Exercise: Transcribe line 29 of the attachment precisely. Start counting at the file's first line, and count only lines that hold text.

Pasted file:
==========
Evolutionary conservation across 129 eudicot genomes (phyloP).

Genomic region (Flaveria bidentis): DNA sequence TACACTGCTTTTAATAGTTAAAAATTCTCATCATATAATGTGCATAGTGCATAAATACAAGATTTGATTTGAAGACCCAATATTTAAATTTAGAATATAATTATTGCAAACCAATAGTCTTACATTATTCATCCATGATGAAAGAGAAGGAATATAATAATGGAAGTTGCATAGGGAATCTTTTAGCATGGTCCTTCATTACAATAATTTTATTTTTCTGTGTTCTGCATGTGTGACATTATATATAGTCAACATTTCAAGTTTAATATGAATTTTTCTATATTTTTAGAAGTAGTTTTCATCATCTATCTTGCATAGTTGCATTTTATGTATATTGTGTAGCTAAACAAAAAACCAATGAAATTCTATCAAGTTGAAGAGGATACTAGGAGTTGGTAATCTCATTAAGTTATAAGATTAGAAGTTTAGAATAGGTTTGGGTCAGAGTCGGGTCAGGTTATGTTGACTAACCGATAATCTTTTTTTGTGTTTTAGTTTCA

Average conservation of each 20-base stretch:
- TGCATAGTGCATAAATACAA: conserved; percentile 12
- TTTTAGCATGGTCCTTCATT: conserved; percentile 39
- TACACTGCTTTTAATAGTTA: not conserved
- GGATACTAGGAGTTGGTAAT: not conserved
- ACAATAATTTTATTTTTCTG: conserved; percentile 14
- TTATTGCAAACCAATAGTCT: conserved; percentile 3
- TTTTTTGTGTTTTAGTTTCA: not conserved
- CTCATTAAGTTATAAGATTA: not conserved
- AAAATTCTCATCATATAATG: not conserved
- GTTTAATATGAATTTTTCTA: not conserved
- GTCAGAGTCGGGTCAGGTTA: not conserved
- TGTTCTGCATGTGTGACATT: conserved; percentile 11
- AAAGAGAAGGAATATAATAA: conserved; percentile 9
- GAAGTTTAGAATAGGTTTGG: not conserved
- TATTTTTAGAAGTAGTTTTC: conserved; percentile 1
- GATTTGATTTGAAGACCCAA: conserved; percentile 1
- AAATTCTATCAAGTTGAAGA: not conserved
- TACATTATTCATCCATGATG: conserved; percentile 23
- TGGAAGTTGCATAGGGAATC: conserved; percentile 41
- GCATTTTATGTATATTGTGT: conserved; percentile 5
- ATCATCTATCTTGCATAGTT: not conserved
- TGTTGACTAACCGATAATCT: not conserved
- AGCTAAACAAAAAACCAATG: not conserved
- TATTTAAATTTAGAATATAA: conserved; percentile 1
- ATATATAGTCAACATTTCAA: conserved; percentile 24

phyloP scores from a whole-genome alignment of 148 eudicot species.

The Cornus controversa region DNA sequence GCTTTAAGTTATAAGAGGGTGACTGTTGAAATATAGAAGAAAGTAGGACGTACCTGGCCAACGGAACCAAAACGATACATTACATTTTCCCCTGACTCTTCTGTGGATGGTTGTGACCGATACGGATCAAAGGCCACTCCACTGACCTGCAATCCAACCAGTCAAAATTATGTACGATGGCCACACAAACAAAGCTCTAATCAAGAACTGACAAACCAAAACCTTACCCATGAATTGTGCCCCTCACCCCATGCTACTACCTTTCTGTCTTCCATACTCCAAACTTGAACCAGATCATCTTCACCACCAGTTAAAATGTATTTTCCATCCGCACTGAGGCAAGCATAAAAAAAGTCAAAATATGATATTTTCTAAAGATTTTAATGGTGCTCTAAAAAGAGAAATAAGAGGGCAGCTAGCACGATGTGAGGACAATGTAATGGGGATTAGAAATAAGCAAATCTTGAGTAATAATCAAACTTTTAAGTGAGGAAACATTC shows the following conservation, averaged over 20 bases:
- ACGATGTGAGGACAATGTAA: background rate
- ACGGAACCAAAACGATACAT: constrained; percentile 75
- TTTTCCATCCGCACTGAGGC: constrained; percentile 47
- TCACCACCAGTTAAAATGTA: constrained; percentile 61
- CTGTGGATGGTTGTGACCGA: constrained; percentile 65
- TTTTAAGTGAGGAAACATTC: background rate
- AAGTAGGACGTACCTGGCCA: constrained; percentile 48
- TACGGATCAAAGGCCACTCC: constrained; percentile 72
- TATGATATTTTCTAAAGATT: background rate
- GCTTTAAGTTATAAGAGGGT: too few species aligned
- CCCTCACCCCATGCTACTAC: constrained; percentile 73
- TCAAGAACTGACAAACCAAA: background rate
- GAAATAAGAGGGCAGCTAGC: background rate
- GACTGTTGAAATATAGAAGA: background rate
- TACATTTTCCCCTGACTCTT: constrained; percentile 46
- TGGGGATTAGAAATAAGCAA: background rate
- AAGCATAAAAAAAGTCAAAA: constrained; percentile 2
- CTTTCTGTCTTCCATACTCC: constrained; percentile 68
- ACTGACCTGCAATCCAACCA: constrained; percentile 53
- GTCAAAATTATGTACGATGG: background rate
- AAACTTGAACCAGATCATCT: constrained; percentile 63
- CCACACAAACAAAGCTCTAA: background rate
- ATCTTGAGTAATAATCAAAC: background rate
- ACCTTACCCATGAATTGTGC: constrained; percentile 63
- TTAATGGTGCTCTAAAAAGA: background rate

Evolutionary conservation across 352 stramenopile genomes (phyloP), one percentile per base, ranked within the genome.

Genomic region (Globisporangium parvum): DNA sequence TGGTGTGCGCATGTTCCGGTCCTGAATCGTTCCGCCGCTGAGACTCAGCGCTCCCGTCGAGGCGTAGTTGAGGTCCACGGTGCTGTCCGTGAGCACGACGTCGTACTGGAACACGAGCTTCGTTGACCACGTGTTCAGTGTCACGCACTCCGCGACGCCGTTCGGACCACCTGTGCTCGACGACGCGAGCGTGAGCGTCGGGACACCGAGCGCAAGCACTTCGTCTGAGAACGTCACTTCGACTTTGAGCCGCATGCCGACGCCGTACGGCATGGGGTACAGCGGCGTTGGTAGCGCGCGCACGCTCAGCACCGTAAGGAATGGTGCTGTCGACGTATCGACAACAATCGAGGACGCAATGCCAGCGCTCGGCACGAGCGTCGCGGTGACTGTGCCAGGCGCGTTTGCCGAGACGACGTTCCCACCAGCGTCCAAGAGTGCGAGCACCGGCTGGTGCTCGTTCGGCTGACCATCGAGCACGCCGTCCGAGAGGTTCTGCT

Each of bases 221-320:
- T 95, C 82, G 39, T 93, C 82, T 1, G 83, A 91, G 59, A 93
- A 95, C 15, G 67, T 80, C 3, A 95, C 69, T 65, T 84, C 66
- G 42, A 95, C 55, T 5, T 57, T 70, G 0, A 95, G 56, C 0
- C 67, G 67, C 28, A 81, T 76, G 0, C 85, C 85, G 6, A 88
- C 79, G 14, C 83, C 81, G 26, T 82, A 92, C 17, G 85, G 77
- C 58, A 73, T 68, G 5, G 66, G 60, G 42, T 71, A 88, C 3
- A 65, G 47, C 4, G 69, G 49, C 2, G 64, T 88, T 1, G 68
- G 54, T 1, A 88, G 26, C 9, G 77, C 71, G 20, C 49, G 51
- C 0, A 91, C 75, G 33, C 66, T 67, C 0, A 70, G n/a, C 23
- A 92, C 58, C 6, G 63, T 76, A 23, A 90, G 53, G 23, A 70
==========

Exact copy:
phyloP scores from a whole-genome alignment of 148 eudicot species.